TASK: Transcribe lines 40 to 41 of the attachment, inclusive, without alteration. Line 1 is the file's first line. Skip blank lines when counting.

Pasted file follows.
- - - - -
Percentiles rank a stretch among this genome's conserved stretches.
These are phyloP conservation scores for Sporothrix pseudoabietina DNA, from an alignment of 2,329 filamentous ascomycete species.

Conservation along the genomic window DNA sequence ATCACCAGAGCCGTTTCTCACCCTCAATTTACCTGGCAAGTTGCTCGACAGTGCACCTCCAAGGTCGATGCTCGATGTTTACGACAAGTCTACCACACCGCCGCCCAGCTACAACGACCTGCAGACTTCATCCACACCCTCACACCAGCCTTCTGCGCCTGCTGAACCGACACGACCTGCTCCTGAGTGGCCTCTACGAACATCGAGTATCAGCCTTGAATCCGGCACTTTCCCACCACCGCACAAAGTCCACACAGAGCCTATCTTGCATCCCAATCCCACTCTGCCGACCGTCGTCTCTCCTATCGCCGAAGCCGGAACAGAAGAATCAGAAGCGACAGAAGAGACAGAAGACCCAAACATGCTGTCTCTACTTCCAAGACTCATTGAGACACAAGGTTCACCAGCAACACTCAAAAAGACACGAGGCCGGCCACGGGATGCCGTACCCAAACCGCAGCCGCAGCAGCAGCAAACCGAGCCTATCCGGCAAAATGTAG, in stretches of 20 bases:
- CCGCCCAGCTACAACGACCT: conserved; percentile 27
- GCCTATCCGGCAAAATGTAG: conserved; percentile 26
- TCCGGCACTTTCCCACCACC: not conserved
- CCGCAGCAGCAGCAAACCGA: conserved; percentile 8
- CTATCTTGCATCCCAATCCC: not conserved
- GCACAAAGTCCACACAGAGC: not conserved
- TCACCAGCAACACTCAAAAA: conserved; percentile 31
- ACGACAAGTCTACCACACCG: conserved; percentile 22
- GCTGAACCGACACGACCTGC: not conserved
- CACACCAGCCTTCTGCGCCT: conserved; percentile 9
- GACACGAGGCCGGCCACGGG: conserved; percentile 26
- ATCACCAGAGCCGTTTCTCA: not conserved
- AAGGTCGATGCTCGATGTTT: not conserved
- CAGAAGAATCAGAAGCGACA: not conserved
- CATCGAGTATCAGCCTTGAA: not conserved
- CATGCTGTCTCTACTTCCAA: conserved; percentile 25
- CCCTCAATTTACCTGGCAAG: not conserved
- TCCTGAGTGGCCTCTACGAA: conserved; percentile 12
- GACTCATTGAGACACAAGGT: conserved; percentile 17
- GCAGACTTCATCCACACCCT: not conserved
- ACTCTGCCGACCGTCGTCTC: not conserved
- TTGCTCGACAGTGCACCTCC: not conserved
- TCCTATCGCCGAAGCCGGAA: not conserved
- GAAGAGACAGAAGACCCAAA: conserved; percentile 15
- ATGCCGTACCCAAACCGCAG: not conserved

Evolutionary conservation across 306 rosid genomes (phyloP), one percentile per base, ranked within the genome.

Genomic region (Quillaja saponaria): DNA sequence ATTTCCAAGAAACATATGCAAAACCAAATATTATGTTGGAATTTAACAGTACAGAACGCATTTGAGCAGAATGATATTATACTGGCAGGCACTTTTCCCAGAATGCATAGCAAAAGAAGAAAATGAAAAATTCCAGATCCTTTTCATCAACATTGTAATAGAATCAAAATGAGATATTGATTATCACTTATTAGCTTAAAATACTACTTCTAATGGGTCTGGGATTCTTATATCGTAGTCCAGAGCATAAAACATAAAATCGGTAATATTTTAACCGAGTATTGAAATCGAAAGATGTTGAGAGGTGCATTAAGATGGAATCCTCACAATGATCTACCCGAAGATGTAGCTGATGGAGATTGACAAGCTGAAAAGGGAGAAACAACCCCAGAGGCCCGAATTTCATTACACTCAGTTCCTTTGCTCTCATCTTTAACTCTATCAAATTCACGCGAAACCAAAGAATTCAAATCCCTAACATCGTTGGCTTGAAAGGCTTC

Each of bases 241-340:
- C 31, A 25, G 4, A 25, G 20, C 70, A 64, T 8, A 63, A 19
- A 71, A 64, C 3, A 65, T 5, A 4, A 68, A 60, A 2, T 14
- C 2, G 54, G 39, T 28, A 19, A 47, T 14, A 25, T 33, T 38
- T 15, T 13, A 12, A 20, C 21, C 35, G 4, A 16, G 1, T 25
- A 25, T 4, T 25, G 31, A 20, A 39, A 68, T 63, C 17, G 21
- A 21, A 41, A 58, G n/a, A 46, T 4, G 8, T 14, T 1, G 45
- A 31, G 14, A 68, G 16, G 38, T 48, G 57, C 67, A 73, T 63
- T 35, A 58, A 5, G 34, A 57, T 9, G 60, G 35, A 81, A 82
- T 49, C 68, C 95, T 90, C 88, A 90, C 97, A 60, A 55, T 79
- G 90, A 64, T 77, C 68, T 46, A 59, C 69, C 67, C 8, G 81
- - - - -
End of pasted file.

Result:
- T 49, C 68, C 95, T 90, C 88, A 90, C 97, A 60, A 55, T 79
- G 90, A 64, T 77, C 68, T 46, A 59, C 69, C 67, C 8, G 81